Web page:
million is  what would  be needed  to establish  a three  or four                                                               
month claims reserve for the inbound employees.                                                                                 
SENATOR DYSON asked if that amount is needed every year.                                                                        
MR. BARNHILL said  no; the bill allows the department  to draw up                                                               
to $100,000  over ten years  from the Public Education  Fund. The                                                               
draw is  shown on the  fiscal note as  taking place in  one year,                                                               
but it is more likely to be  drawn over two or three years. After                                                               
10  years, the  department must  pay $100  million back  into the                                                               
fund. The  department will  send a bill  to each  school district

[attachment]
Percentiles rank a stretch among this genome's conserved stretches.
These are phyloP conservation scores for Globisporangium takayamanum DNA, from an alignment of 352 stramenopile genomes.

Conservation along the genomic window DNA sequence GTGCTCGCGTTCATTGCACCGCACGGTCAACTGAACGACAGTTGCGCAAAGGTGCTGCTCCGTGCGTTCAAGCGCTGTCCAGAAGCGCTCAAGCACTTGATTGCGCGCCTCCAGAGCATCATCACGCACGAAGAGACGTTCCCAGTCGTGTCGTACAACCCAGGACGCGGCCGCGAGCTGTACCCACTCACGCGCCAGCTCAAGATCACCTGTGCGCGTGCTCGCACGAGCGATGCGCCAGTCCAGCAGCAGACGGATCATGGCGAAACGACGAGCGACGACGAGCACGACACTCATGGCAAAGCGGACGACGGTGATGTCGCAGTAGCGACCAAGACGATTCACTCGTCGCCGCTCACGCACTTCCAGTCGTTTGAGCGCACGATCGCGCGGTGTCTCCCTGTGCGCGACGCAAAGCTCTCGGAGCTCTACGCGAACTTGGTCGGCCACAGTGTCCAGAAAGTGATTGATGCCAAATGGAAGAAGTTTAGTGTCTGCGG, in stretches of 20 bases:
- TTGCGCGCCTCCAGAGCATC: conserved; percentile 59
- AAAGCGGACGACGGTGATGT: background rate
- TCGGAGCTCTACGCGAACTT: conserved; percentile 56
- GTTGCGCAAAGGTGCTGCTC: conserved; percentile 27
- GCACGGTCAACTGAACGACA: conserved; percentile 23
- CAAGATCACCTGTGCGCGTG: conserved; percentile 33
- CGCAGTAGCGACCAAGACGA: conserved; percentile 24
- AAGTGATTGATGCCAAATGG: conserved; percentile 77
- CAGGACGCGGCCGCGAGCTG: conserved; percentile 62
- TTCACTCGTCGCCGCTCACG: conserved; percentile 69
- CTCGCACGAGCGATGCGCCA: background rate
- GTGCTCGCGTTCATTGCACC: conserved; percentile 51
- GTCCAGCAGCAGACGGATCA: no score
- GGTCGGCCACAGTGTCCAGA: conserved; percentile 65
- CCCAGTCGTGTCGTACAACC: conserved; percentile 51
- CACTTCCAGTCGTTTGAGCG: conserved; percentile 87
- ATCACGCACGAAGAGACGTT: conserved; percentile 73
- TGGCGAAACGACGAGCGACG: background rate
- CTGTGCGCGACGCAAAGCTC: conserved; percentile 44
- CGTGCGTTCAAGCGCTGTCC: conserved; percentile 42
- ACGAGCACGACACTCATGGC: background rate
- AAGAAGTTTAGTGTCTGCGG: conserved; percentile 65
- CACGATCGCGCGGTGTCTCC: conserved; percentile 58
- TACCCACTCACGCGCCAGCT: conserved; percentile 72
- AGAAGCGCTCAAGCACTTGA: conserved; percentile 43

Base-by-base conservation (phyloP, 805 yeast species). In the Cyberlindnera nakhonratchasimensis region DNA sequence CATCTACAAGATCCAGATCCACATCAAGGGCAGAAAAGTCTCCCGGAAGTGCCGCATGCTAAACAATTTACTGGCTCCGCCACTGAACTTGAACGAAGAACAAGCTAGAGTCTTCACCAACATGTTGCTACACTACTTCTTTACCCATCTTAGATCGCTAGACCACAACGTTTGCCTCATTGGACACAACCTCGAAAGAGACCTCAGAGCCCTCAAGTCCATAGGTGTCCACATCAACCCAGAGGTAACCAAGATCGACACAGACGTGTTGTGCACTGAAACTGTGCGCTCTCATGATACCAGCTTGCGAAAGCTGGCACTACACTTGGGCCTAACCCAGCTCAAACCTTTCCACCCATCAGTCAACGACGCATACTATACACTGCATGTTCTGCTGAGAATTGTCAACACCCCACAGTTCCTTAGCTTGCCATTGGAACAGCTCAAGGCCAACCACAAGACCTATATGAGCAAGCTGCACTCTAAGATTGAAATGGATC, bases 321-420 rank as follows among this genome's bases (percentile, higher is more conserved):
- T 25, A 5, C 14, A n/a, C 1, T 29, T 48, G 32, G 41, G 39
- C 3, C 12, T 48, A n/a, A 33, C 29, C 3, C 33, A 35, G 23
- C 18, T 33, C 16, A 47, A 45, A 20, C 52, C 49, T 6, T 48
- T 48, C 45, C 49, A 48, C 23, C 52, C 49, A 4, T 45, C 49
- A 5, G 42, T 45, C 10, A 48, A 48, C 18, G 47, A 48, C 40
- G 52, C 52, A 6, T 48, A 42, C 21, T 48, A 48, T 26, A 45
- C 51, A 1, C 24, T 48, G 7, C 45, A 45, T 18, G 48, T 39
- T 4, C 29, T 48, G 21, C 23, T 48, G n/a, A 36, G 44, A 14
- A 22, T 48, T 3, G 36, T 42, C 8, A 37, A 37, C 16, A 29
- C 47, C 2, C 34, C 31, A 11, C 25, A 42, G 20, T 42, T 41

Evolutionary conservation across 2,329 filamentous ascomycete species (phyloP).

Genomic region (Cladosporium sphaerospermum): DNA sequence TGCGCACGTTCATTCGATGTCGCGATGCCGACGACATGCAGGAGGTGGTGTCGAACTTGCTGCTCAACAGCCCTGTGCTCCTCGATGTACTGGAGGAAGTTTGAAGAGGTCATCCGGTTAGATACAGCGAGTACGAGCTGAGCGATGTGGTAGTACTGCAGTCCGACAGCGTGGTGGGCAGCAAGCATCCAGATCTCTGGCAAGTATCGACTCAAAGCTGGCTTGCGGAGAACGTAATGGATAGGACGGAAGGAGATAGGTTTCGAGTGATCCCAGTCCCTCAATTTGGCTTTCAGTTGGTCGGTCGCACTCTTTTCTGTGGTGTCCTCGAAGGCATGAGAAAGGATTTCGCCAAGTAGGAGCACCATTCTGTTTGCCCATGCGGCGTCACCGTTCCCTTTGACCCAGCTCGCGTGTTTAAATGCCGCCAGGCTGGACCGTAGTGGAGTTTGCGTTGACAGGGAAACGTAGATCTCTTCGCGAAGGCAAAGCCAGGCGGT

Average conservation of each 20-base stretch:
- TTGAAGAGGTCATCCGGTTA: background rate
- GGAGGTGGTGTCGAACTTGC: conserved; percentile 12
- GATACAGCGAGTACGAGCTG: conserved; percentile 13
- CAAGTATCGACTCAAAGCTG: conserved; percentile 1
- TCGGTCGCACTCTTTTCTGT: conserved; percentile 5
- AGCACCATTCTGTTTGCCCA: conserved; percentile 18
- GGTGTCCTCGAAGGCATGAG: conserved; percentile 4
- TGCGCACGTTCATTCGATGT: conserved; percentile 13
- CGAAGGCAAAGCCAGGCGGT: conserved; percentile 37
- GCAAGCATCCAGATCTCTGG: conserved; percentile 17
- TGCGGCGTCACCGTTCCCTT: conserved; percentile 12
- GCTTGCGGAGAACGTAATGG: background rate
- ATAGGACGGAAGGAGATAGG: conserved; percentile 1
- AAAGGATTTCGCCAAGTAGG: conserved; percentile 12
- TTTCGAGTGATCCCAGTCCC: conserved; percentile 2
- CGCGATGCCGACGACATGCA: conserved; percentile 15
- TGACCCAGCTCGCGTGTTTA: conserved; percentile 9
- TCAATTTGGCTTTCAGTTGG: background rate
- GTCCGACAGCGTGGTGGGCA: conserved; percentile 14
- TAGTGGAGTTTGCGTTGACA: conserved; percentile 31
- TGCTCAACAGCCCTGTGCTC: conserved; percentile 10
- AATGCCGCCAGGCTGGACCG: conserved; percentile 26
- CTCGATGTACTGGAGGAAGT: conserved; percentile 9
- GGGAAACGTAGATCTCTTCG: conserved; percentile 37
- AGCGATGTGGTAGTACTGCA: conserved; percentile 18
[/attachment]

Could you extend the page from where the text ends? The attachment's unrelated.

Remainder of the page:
for their first four months of claims.                                                                                          
MR. BARNHILL  explained that the  second fiscal note is  from the                                                               
Health Plans  Administration in the Department  of Administration                                                               
for  $237,700 in  FY 2014.  It pays  for upfront  staffing costs,                                                               
communications, and  reprogramming of computers. He  related that                                                               
the services expenditures  from FY 2015 to FY 2019  are fees paid